Here is the latest round-up of some of the cases at Blackpool Magistrates Court.
Mateusz Slewa, 21, having a pointed item in public
A man who was a security guard in his native Poland fell foul of British law when he practised moves with an extendable baton under Blackpool’s Central Pier.
Mateusz Slewa had come to the UK hoping to get work in the security industry here when he lost his job in Poland after having mental health problems.
Slewa, 21, now of Tolcare Drive, Northwood, London, had the court proceedings relayed to him by an interpreter and pleaded guilty to two offences of having a pointed item in a public place.
He was given 10 weeks jail, suspended for 12 months, ordered to do 150 hours unpaid work for the community and told to pay £85 costs with £115 victims’ surcharge by District Judge Jeff Brailsford.
Prosecutor, Pam Smith, said a security officer at Central Pier noticed a crowd gathering on the pier on June 1 at 8pm, and saw Slewa wielding a metal baton on the beach beneath.
When Slewa heard the security officer’s radio he charged towards him but fell on some steps injuring his face.
The security officer yelled at Slewa to put the baton down and he slammed it down.
When Slewa’s rucksack was searched a broken knife blade was found in it.
When interviewed Slewa said he had been living at a hotel in Blackpool but had to leave because he could no longer pay for that accommodation.
Before the offences he had been to a friend’s home and drunk a large amount of whisky.
John McLaren, defending, said his client had been a security guard in Poland where guards were issued with batons, which were legal there.
Mr McLaren said: “Mental health issues stopped him doing security guard work in Poland. He came here hoping to get work in the security industry.”
Slewa had been practising moves with the baton under the Pier when he was spotted.
He had no intention to harm anyone.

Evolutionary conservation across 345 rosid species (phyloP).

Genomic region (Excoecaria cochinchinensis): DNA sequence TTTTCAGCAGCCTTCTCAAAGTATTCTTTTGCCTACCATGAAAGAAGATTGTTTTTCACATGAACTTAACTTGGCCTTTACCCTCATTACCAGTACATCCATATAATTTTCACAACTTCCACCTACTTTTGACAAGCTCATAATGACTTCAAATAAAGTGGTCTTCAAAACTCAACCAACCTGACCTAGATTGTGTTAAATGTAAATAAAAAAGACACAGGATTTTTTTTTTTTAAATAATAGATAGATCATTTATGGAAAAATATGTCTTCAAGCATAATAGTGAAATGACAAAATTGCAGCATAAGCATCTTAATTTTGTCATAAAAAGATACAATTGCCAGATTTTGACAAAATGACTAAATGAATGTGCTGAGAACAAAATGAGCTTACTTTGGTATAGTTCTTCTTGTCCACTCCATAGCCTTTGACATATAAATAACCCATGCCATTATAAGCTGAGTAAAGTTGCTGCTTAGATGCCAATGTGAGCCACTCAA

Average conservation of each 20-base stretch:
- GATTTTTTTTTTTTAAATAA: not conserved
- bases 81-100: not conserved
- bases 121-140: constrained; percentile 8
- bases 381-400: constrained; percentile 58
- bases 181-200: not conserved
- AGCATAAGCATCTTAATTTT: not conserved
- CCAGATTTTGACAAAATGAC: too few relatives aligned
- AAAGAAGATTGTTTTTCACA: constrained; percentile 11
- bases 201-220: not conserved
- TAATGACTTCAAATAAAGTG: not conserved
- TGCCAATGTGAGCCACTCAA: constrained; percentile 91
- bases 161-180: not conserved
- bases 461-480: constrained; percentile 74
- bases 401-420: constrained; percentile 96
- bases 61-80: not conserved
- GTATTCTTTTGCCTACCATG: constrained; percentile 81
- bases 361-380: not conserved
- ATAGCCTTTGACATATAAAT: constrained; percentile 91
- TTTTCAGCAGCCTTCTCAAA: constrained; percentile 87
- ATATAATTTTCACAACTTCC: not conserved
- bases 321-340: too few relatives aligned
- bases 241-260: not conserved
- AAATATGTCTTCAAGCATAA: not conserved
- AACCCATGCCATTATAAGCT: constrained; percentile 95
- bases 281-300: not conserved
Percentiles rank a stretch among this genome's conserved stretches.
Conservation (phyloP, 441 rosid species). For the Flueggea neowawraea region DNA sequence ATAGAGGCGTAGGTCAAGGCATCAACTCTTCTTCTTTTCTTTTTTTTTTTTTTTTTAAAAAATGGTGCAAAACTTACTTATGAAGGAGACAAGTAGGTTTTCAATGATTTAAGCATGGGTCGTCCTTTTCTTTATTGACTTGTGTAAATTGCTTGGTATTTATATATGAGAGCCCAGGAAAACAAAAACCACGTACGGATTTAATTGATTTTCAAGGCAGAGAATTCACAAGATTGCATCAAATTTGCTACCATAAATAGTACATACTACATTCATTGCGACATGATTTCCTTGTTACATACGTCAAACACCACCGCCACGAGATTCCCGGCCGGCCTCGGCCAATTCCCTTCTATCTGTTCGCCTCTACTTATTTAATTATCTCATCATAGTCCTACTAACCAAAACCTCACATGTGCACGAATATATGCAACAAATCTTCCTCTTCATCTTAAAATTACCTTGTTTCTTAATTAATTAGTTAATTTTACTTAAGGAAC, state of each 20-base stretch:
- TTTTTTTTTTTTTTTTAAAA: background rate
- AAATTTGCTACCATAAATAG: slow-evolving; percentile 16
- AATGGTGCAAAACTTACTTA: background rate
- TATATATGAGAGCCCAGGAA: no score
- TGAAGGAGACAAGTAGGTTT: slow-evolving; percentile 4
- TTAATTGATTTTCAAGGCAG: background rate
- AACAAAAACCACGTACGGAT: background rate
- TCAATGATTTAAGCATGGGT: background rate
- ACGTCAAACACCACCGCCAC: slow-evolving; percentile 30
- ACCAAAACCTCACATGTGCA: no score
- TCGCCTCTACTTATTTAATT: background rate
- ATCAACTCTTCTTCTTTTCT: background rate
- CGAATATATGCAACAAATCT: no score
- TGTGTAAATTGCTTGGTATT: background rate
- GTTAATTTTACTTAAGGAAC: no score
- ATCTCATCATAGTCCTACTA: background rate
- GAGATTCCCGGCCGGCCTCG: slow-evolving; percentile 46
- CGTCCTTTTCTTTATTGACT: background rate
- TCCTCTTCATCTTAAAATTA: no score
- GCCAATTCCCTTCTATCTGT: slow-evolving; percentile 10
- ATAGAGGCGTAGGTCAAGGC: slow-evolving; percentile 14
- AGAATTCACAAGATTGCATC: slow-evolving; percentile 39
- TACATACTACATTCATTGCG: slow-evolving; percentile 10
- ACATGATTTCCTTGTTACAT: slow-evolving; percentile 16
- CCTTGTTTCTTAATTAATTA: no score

He did not know it was illegal to carry such a weapon here.
Lee Turner, 20, attempting to pervert the course of justice
A man has made his first appearance at court accused of intending to pervert the course of justice.
Lee Turner, 20, of Easington Crescent, Grange Park, is charged with committing an act with the intent of perverting the course of justice by making a false statement to the police on December 6 last year.
Prosecutor, Pam Smith, said the case could only be heard at crown court.
Turner was bailed to appear at Preston Crown Court on July 4.
Mark Holt, 56, making indecent images of children, possessing an illegal image of a child
A man has made his first appearance at court accused of making child pornography.
Mark Holt, 56, of Boothley Road, North Shore, is charged with making indecent pictures of children at Blackpool between November 2016 and February last year.
He is also accused of being in possession of a prohibited image of a child on March 30 last year. Holt’s case was adjourned for further investigation.
Kyle Bee, 19, aggravated vehicle taking and criminal damage
A 19-year-old was seen dragging a tiny car out of the driveway of a house where it was parked.
The two cylinder French-built Microcar was owned by an 81-year-old man and the damage caused to the vehicle by Kyle Bee meant it was written off.
Bee, of Bold Street, Fleetwood, admitted aggravated vehicle taking.
He also admitted another offence drunkenly smashing a glass door panel at Newton Holiday Village valued at £300.
Bee who has just been released from prison was said by the judge to be “drowning in a sea of his own problems”.
Adrian Hollamby, prosecuting, told the judge that Bee smashed a window of the car and then started to push and pull it down the drive with such force that a door came off its hinges.
He added: “The vehicle was the only means of transport to an elderly man who has now been told it has to be written off because of the damage.”
When a witness to the incident asked Bee what he was doing Bee retorted: “I am nicking it.”
Gerry Coyle, defending, said: “This young man seems to be trying to emulate his elder brother who served several prison terms. He totally lacks motivation. His mother will not talk to him.”
The judge told Bee: “I have listened to what has been said to me with despair. You do not respond to probation in any shape or form. There is no point imposing a penalty that you will not comply with.”
He sentenced Bee to five months in jail.